|T O P I C R E V I E W
||Posted - 08/15/2008 : 10:39:28
Hi everyone, this is my first post on here so please excuse me if I am asking questions previously asked. I have been looking on here for a few weeks since I discovered Dr. Sarno's books and found out about TMS. I have been following the advice in the books and can say that my symptoms (mostly low back related) have definitely improved. I am still a bit stunned by this revelation about TMS, I knew a long time ago that my symptoms had a psychological connection, but didn't know how to get control over it, and I never in a million years would have imagined that my mind could be the actual CAUSE of the original "injury" (bulging disc after a seemingly innocent bending incident). Like most people I was freaked out at being told I had a disc problem, and things went downhill from there, 10 months ago. I think I'm at the point now where the only thing holding back full recovery is the fear of resuming normal physical activity. I haven't been formally diagnosed with TMS yet, but I hope to see Georgie Oldfield in Huddersfield soon. When I read Healing Back Pain, I felt like Dr. Sarno had written the book just for me, it related so much to my personality type and circumstances etc. So, in the meantime, if anyone can help me with the following I would be most grateful.
1. Has anyone been to see Georgie Oldfield, and how did you get on?
2. Anyone who has been diagnosed with TMS, what has been said to you to reassure you about bending and sitting? I know that Dr. Sarno says that these things are not going to cause harm but it's hard to get past the conditioning of being told that sitting and bending puts more pressure on the discs. This is the only thing that keeps a seed of doubt in my mind. I'm sure that my symptoms are TMS, but need some reassurance to have the courage to against the mainstream medical advice.
I hope someone can offer some words of encouragement.
|5 L A T E S T R E P L I E S (Newest First)
||Posted - 08/17/2008 : 19:30:03
Elorac, my diagnosis was herniated disc (see success stories for details). In fact, it was herniated and empty--I saw it on the xray and MRI. It took a few weeks for the pain to subside once I learned about TMS; I wasn't able to bend all the way over easily for a few months. But now I can do anything. Once in awhile someone who knows I had this pain episode says "be careful how you bend". I say "thanks" (depending whom it is who said it) and chuckle to myself because I know bending is not harmful.
Anyway, I am completely healed now, and am doing exercises, etc. with no problem at all.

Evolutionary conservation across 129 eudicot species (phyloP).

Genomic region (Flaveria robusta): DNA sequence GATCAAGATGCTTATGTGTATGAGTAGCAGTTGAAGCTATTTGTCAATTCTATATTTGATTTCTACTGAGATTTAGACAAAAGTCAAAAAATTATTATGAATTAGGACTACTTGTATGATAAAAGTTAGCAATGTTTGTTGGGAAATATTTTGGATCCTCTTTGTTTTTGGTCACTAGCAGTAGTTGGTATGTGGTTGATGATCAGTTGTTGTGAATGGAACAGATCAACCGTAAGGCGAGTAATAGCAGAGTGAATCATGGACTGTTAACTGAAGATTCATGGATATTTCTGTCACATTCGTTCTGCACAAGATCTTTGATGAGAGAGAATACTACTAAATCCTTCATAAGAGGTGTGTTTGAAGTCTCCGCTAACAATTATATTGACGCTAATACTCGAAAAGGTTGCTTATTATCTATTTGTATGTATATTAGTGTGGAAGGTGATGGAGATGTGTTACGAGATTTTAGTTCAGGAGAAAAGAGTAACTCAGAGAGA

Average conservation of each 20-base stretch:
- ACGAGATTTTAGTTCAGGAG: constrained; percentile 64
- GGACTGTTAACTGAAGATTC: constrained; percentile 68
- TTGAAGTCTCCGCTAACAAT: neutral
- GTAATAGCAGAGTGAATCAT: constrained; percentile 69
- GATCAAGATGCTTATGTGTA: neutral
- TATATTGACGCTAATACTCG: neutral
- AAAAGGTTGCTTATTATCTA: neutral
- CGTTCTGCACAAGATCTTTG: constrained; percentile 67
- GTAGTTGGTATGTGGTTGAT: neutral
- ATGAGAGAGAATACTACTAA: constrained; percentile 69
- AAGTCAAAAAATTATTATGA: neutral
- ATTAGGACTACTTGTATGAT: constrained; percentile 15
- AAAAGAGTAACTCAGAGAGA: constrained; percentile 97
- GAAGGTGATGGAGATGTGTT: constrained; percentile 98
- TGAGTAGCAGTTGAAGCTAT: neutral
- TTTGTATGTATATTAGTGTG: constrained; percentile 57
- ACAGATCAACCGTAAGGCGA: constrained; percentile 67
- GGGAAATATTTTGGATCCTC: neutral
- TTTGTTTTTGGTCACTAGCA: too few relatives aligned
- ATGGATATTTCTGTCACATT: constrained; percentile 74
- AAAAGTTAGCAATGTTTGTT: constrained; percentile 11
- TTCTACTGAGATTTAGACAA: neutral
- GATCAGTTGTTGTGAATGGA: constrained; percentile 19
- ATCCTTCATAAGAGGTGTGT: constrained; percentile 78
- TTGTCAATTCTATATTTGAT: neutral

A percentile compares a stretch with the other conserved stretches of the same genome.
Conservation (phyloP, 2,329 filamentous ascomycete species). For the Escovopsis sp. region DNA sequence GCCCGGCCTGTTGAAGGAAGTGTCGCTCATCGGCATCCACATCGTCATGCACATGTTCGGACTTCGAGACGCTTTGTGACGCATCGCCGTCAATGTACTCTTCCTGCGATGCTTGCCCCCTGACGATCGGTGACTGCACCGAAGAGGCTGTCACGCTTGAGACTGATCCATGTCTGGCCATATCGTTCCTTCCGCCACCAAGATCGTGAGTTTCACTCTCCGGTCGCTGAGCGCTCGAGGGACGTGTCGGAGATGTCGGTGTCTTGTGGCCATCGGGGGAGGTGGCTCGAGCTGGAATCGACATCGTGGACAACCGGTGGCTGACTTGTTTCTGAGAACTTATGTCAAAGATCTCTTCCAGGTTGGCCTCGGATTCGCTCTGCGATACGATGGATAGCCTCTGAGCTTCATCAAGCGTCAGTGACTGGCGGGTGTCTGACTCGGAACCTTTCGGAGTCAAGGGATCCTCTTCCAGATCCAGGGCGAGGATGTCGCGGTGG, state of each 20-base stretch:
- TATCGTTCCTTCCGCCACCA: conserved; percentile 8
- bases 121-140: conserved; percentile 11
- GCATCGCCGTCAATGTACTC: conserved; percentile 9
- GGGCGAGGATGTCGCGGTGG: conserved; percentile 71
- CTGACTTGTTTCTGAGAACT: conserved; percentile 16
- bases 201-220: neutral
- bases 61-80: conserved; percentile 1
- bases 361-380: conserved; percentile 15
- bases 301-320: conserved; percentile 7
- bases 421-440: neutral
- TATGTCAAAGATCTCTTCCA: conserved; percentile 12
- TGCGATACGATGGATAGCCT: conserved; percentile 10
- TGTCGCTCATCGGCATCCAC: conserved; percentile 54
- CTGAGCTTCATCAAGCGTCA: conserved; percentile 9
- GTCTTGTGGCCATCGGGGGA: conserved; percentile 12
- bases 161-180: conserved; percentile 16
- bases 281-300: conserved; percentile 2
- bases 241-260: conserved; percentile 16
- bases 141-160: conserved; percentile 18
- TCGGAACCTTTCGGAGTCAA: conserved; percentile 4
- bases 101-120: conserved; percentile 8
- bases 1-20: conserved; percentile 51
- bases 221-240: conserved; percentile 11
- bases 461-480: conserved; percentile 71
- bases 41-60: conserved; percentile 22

||Posted - 08/17/2008 : 14:14:51
Thanks for the responses. Thanks especially to Hilary for leading me to the thread about Georgie, I hadn't come across that before. I have plucked up the courage today and emailed to make an appointment for next week for an assessment/diagnosis. I will post next weekend to let you know how it goes.
||Posted - 08/16/2008 : 16:40:09
I haven't seen Georgie, as I got cured before there were any TMS practitioners here in the UK, but I've had a lot of correspondence with her and chatted a couple of times on the phone with her and I think she's a very nice person. She seems a very caring person and very committed to TMS.
Here's a thread on her:
All the best,
||Posted - 08/15/2008 : 18:39:08
Mainstream medicine tells us a lot of things that aren't true, so if we look at the evidence that has been collected, it helps us to get past our previous conditioning.
Studies have shown bulging, herniated and degeneration of discs, spinal stenosis and even arthritis in people with NO back pain.
Studies show that bedrest is not an effective treatment for chronic back pain.
Studies also show that a return to physical activity is beneficial.
Studies show more of a correlation between back pain and psychological factors than physical findings.
When I first recovered 8 years ago, I experimented on myself and found that physical activity either improved my symptoms or had no effect, but didn't worsen my pain.By the way my diagnoses were degenerative disc disease and bulging disc. I never saw a TMS Doc, but believe me I'm a TMS'er and proud of it.
You're doing great to have found this information and to be seeing some improvement already (It took me 10 years to find it). Keep at it. Repetition and reminding yourself what's really going on is sometimes necessary.
The FEAR is a main cause of the perpetuation of symptoms.
In questions of science, the authority of a thousand is not worth the humble reasoning of a single individual. Galileo Galilei
||Posted - 08/15/2008 : 11:32:05
Listen to your body. But yes, if you're sure it's TMS, moving and resuming your activities won't cause you harm. My diagnosis was two herniated cervical discs, so I understand, as when a doctor, physical therapist, etc. tells you not to move or to be careful--well now you've got a lot of messages to "undo." Take it at your own pace, both mentally and physically!